One day after being heckled by environmental protesters in Broome, premier Colin Barnett has announced plans to make the world-renowned Horizontal Falls in the Kimberley part of a new national park.
Mr Barnett says the state government will establish a 160 square kilometre national park and a 3000 square kilometre marine park in the region to provide the highest level of environmental protection.
Both parks will be Class A, giving them the highest possible protection.
The marine park will stretch south of Camden Sound including Talbot, Collier and Doubtful bays and Walcott Inlet.
It will protect coral reefs, dolphins and mangrove systems.
Environment Minister Bill Marmion says final borders will be decided after consultation with traditional owners and other stakeholders.
"Like Camden Sound and Ngari Capes marine parks, Horizontal Falls marine park will be a multiple use marine park, including providing ongoing opportunities for recreational fishing and tourism,” Mr Marmion said.
“Existing pearling leases will remain and the creation of the marine park will help ensure continued high water quality for pearling.”
In addition, the new park will not include Koolan and Cockatoo islands as these have existing iron ore mines.
WWF spokesman Paul Gamblin said given the ever-encroaching threat of mining and gas development in the Kimberley, new protected areas on land and in the sea were essential.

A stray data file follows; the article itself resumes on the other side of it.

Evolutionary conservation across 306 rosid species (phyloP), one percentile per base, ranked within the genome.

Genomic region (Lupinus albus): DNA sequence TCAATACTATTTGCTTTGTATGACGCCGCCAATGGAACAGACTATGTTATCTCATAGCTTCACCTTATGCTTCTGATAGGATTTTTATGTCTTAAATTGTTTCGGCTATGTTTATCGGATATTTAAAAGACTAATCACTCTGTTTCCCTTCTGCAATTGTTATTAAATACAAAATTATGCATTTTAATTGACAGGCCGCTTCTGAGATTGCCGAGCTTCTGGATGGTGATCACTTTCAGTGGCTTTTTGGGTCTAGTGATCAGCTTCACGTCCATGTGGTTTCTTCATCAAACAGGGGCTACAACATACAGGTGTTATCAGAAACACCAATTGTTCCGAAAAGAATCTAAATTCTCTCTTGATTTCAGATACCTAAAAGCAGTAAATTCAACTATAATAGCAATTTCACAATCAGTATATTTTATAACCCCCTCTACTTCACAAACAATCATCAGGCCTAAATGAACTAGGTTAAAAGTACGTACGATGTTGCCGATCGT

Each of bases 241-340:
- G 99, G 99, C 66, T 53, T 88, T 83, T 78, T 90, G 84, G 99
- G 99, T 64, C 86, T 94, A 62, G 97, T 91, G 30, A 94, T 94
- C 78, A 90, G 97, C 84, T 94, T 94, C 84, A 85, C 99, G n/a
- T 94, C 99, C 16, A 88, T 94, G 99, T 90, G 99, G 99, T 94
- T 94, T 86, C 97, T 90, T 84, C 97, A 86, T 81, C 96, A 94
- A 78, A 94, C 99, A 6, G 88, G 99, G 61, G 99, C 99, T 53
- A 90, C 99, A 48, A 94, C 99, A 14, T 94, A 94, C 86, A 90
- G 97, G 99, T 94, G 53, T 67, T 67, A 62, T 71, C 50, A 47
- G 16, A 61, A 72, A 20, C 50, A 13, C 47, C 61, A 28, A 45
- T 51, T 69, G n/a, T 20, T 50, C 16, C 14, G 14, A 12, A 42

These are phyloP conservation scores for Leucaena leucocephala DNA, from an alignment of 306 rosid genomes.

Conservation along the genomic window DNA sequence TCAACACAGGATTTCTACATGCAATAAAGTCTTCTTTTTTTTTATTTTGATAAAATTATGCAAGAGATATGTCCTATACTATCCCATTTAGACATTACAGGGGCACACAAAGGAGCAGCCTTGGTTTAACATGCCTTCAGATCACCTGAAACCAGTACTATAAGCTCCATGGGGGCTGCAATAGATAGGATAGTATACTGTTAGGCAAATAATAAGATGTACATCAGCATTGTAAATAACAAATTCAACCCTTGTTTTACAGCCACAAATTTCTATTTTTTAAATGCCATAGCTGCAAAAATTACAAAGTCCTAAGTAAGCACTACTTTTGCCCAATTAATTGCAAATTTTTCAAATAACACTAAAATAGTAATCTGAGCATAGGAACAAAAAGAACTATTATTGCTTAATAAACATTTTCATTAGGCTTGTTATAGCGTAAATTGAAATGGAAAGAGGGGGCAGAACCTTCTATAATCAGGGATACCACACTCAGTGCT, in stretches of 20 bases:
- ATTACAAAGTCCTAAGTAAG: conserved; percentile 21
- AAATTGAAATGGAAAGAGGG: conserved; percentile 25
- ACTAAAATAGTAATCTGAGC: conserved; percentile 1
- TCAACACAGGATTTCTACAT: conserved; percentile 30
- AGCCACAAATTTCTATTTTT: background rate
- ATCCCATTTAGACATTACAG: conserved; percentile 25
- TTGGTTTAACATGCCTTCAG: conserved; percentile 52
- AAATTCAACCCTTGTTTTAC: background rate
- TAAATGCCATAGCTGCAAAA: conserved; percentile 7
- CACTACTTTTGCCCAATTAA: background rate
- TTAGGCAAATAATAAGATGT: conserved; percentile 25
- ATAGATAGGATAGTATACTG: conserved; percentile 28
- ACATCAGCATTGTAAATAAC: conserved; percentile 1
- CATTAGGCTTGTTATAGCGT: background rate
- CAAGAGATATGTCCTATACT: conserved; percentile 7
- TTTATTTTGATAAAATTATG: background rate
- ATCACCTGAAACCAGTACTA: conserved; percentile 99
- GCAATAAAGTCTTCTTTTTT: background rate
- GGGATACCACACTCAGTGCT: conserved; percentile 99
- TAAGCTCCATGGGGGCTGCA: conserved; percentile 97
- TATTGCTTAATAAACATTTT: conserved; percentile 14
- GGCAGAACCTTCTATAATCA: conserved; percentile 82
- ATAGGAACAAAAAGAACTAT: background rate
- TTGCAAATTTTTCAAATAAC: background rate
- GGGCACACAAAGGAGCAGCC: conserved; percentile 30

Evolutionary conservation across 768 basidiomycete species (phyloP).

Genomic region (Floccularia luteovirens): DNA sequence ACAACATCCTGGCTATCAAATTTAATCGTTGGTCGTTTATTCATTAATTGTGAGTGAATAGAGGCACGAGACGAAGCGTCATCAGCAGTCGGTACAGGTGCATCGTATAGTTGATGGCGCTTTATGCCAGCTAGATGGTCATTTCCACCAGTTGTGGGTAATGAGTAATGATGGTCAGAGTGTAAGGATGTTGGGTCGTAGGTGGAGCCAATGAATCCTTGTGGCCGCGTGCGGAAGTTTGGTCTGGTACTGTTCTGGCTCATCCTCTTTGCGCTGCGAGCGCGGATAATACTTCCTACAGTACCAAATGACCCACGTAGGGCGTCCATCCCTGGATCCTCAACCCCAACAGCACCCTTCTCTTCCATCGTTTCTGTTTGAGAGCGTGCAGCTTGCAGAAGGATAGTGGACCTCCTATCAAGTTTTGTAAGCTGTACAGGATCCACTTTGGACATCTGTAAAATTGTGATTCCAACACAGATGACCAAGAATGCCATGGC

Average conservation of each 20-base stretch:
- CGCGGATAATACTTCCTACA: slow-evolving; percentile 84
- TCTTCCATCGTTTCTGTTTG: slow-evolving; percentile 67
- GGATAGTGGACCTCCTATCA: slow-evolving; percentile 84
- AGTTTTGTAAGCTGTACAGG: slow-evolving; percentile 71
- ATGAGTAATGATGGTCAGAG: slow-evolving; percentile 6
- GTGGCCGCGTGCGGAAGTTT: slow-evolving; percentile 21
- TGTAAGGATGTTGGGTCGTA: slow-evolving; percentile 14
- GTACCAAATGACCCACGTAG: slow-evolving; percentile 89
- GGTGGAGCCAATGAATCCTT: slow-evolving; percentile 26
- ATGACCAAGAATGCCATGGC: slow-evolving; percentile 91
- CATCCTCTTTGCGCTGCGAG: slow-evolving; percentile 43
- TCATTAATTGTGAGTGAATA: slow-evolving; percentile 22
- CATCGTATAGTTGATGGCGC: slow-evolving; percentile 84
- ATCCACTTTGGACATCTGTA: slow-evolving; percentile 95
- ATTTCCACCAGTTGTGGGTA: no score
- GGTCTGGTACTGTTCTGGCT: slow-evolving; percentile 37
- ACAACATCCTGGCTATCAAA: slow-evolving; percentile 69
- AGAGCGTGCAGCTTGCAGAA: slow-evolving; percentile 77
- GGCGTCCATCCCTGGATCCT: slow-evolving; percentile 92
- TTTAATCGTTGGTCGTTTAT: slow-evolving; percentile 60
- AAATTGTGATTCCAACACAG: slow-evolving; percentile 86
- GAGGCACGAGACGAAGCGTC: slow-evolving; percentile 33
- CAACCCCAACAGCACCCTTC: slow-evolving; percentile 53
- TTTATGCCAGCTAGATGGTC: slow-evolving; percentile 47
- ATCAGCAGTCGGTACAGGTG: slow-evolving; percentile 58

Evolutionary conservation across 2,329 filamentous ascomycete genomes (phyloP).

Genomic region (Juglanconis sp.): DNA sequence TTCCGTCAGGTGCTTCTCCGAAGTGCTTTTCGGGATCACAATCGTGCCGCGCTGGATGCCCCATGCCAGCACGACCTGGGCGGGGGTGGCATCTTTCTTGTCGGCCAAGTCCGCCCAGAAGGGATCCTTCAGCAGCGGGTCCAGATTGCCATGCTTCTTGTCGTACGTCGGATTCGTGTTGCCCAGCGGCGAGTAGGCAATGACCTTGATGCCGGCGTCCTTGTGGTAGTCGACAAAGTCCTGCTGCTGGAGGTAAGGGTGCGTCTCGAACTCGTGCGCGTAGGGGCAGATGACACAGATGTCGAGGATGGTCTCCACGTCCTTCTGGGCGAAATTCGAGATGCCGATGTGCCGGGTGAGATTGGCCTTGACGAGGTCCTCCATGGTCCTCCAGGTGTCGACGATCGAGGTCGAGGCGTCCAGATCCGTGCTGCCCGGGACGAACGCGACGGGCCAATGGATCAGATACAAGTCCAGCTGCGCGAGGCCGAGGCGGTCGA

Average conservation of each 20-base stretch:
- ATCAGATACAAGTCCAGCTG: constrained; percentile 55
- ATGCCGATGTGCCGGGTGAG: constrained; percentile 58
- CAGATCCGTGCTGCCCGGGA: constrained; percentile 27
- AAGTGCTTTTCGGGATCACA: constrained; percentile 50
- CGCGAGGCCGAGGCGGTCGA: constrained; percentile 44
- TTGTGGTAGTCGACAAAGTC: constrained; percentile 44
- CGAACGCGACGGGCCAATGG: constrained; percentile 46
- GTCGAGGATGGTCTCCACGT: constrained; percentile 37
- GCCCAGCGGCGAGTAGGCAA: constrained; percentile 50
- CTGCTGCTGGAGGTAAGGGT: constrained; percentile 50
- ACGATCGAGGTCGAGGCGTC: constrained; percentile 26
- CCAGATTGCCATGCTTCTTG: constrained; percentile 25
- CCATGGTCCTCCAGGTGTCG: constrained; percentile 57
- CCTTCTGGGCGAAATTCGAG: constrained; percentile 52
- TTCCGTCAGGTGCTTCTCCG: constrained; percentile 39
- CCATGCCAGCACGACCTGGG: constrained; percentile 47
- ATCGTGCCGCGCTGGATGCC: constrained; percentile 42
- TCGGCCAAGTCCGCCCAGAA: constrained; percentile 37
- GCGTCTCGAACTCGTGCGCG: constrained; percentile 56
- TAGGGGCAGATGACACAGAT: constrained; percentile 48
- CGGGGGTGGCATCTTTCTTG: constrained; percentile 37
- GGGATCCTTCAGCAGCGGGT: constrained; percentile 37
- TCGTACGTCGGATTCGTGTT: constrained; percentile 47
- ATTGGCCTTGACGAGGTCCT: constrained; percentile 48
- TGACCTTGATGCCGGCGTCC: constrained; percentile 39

"Many more will be needed to give the community confidence that these special natural and cultural areas will be protected," he said.
"Looking after the Kimberley, not allowing it to be damaged, must be the priority."
Conservation Council of WA director Piers Verstegen said the new conservation parks were a big step towards the creation of a Great Kimberley Marine Park, which would rival the Great Barrier Reef in terms of its significance, protection and tourism opportunity.
Environs Kimberley also welcomed the announcement, but warned that if the gas hub at James Price Point near Broome went ahead, it would undermine the conservation initiative.
On Sunday Mr Barnett promised rowdy protesters there will be a public forum on the controversial gas hub.
He made the pledge after being heckled by about 120 protesters when he paid a pre-election visit to Broome on Sunday.
The premier answered questions from the crowd, made up mostly of families, holding signs that read "Barnett bullying Broome", "We love Broome the way it is", "Let it go Barnett. History will love you" and "No gas at JPP".
Mr Barnett promised the group he would hold a public question and answer session with locals to address their concerns, but did not say when.
Broome Community No Gas Campaign spokesman Nik Wevers said campaigners were angry their fears about the future of community life in Broome had been ignored.
"We are being bullied into submission by the Barnett government to accept this project," she said.
"It will destroy our community, our culture and our country, and we are not prepared to lie down and take it.
"No decision on approval for the project should be made until the issue of social impacts has been addressed to the satisfaction of the Broome community."